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Dancing with Broken BonesPoverty, Race, and Spirit-filled Dying in the Inner City$
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David Wendell Moller

Print publication date: 2012

Print ISBN-13: 9780199760138

Published to Oxford Scholarship Online: May 2015

DOI: 10.1093/acprof:osobl/9780199760138.001.0001

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PRINTED FROM OXFORD SCHOLARSHIP ONLINE (oxford.universitypressscholarship.com). (c) Copyright Oxford University Press, 2020. All Rights Reserved. An individual user may print out a PDF of a single chapter of a monograph in OSO for personal use. date: 28 October 2020

Introduction

Introduction

Dancing with Broken Bones: A Revisit

Chapter:
(p.3) Introduction
Source:
Dancing with Broken Bones
Author(s):

David Wendell Moller

Publisher:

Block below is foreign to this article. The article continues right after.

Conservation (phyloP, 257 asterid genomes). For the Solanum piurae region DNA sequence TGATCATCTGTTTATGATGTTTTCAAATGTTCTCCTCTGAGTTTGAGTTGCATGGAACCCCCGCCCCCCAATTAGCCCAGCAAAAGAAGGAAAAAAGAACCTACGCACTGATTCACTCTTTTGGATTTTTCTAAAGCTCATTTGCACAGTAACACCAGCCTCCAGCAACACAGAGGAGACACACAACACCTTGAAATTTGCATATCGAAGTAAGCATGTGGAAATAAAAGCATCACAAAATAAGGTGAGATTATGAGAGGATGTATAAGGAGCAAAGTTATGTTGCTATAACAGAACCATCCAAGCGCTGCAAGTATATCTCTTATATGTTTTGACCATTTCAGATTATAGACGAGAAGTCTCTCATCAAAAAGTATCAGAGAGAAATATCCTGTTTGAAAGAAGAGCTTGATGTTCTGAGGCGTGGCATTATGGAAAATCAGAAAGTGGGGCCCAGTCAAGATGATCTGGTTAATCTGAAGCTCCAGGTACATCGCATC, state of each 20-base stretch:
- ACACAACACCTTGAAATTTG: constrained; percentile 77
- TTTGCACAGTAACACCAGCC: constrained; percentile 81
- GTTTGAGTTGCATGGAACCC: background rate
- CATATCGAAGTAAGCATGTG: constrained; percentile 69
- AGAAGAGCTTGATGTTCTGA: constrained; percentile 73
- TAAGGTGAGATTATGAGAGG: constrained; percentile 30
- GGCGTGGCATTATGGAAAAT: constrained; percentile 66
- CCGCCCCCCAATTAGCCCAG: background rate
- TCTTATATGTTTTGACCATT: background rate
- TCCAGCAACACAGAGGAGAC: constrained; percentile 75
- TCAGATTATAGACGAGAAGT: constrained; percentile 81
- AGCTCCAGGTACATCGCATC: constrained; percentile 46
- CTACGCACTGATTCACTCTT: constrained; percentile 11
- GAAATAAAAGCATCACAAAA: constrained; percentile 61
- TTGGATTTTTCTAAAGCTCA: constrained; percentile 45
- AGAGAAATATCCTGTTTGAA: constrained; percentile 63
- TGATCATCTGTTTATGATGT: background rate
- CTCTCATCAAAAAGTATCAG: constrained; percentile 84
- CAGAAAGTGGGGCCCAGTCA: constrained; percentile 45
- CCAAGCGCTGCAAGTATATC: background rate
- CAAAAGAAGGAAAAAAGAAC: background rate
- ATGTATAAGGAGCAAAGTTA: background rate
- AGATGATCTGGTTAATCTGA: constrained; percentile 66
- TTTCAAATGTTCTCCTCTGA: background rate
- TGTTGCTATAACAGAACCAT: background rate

Oxford University Press
DOI:10.1093/acprof:osobl/9780199760138.003.0009

This introductory chapter begins by describing the twentieth-century American culture of avoidance of acknowledging the urban poor and the dying. This is a culture of seeing death as an enemy to be conquered. It narrates the compilation of remarkable encounters with the following people: Lucille Angel, Bill and Evelyn Wheeler, Joe Noble, J. W. Greene, Annie Dickens, Ken and Virble White, and Marvin “Cowboy” Smith through his initiative—the Dancing with the Broken Bones project. It also explores the lessons learned from Hurricane Katrina. It notes that both the lessons from Katrina and the lessons in Dancing with Broken Bones point to the widespread avoidance of issues that surround poverty and race in America.

Keywords:   twentieth-century American culture, deliberate avoidance, Dancing with the Broken Bones project, Hurricane Katrina, poverty, death

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